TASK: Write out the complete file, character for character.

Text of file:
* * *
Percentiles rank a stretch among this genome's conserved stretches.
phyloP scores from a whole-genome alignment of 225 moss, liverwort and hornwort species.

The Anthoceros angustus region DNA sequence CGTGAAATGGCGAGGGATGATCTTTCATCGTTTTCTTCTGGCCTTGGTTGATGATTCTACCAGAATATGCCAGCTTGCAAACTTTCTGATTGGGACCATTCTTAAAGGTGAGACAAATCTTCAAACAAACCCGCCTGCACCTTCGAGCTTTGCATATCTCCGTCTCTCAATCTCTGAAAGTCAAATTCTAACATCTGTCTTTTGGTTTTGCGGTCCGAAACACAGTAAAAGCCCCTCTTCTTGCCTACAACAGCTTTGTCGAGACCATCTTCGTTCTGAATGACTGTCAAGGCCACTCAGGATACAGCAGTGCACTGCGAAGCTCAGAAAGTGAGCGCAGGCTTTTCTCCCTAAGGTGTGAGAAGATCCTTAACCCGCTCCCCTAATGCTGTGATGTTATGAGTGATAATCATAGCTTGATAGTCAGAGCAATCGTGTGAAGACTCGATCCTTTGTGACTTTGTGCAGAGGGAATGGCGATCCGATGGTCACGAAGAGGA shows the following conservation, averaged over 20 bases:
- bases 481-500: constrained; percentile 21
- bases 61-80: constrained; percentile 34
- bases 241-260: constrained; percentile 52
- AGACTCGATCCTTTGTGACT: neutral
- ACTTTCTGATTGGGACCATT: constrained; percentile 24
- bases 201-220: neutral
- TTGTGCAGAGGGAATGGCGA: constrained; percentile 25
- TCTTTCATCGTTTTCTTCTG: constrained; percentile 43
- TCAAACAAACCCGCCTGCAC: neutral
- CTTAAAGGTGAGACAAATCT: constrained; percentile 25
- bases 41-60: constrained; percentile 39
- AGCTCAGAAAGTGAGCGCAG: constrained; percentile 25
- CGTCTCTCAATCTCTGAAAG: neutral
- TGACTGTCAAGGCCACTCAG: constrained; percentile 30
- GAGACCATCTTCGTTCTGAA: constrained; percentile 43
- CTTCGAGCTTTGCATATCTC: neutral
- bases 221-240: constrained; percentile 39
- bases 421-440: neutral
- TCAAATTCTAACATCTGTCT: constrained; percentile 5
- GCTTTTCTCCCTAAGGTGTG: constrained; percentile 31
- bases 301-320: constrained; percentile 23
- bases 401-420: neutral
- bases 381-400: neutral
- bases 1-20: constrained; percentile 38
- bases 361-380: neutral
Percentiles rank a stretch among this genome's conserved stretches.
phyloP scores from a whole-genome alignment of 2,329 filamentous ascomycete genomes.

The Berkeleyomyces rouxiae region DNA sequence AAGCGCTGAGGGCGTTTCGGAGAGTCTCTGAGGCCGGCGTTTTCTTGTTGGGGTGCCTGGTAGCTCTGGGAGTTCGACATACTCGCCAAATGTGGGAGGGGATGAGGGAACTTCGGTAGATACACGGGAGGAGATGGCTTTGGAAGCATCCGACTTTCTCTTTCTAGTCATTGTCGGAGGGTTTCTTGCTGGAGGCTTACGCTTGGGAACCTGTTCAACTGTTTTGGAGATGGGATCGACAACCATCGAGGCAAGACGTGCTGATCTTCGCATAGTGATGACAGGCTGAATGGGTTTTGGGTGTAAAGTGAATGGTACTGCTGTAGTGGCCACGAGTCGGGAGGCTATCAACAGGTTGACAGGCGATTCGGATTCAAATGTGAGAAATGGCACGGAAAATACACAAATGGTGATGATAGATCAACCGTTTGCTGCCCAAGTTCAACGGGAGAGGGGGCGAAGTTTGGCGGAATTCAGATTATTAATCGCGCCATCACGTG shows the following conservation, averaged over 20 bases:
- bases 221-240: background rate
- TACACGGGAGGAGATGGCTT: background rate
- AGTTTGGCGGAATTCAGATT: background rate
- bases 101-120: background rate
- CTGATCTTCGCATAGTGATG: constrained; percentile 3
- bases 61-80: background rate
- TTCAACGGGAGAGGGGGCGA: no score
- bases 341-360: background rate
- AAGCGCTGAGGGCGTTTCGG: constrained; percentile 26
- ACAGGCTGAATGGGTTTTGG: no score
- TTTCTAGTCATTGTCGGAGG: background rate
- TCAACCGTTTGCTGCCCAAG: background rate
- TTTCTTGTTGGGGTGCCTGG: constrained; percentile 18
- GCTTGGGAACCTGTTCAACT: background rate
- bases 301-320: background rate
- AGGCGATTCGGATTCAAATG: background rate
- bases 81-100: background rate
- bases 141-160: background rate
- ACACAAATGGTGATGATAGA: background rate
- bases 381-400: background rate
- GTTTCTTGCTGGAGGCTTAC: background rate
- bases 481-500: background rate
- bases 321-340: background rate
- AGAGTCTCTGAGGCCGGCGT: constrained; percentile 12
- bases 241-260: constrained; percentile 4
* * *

Percentiles rank a stretch among this genome's conserved stretches.
phyloP scores from a whole-genome alignment of 225 moss, liverwort and hornwort species.

The Anthoceros angustus region DNA sequence CGTGAAATGGCGAGGGATGATCTTTCATCGTTTTCTTCTGGCCTTGGTTGATGATTCTACCAGAATATGCCAGCTTGCAAACTTTCTGATTGGGACCATTCTTAAAGGTGAGACAAATCTTCAAACAAACCCGCCTGCACCTTCGAGCTTTGCATATCTCCGTCTCTCAATCTCTGAAAGTCAAATTCTAACATCTGTCTTTTGGTTTTGCGGTCCGAAACACAGTAAAAGCCCCTCTTCTTGCCTACAACAGCTTTGTCGAGACCATCTTCGTTCTGAATGACTGTCAAGGCCACTCAGGATACAGCAGTGCACTGCGAAGCTCAGAAAGTGAGCGCAGGCTTTTCTCCCTAAGGTGTGAGAAGATCCTTAACCCGCTCCCCTAATGCTGTGATGTTATGAGTGATAATCATAGCTTGATAGTCAGAGCAATCGTGTGAAGACTCGATCCTTTGTGACTTTGTGCAGAGGGAATGGCGATCCGATGGTCACGAAGAGGA shows the following conservation, averaged over 20 bases:
- bases 481-500: constrained; percentile 21
- bases 61-80: constrained; percentile 34
- bases 241-260: constrained; percentile 52
- AGACTCGATCCTTTGTGACT: neutral
- ACTTTCTGATTGGGACCATT: constrained; percentile 24
- bases 201-220: neutral
- TTGTGCAGAGGGAATGGCGA: constrained; percentile 25
- TCTTTCATCGTTTTCTTCTG: constrained; percentile 43
- TCAAACAAACCCGCCTGCAC: neutral
- CTTAAAGGTGAGACAAATCT: constrained; percentile 25
- bases 41-60: constrained; percentile 39
- AGCTCAGAAAGTGAGCGCAG: constrained; percentile 25
- CGTCTCTCAATCTCTGAAAG: neutral
- TGACTGTCAAGGCCACTCAG: constrained; percentile 30
- GAGACCATCTTCGTTCTGAA: constrained; percentile 43
- CTTCGAGCTTTGCATATCTC: neutral
- bases 221-240: constrained; percentile 39
- bases 421-440: neutral
- TCAAATTCTAACATCTGTCT: constrained; percentile 5
- GCTTTTCTCCCTAAGGTGTG: constrained; percentile 31
- bases 301-320: constrained; percentile 23
- bases 401-420: neutral
- bases 381-400: neutral
- bases 1-20: constrained; percentile 38
- bases 361-380: neutral
Percentiles rank a stretch among this genome's conserved stretches.
phyloP scores from a whole-genome alignment of 2,329 filamentous ascomycete genomes.

The Berkeleyomyces rouxiae region DNA sequence AAGCGCTGAGGGCGTTTCGGAGAGTCTCTGAGGCCGGCGTTTTCTTGTTGGGGTGCCTGGTAGCTCTGGGAGTTCGACATACTCGCCAAATGTGGGAGGGGATGAGGGAACTTCGGTAGATACACGGGAGGAGATGGCTTTGGAAGCATCCGACTTTCTCTTTCTAGTCATTGTCGGAGGGTTTCTTGCTGGAGGCTTACGCTTGGGAACCTGTTCAACTGTTTTGGAGATGGGATCGACAACCATCGAGGCAAGACGTGCTGATCTTCGCATAGTGATGACAGGCTGAATGGGTTTTGGGTGTAAAGTGAATGGTACTGCTGTAGTGGCCACGAGTCGGGAGGCTATCAACAGGTTGACAGGCGATTCGGATTCAAATGTGAGAAATGGCACGGAAAATACACAAATGGTGATGATAGATCAACCGTTTGCTGCCCAAGTTCAACGGGAGAGGGGGCGAAGTTTGGCGGAATTCAGATTATTAATCGCGCCATCACGTG shows the following conservation, averaged over 20 bases:
- bases 221-240: background rate
- TACACGGGAGGAGATGGCTT: background rate
- AGTTTGGCGGAATTCAGATT: background rate
- bases 101-120: background rate
- CTGATCTTCGCATAGTGATG: constrained; percentile 3
- bases 61-80: background rate
- TTCAACGGGAGAGGGGGCGA: no score
- bases 341-360: background rate
- AAGCGCTGAGGGCGTTTCGG: constrained; percentile 26
- ACAGGCTGAATGGGTTTTGG: no score
- TTTCTAGTCATTGTCGGAGG: background rate
- TCAACCGTTTGCTGCCCAAG: background rate
- TTTCTTGTTGGGGTGCCTGG: constrained; percentile 18
- GCTTGGGAACCTGTTCAACT: background rate
- bases 301-320: background rate
- AGGCGATTCGGATTCAAATG: background rate
- bases 81-100: background rate
- bases 141-160: background rate
- ACACAAATGGTGATGATAGA: background rate
- bases 381-400: background rate
- GTTTCTTGCTGGAGGCTTAC: background rate
- bases 481-500: background rate
- bases 321-340: background rate
- AGAGTCTCTGAGGCCGGCGT: constrained; percentile 12
- bases 241-260: constrained; percentile 4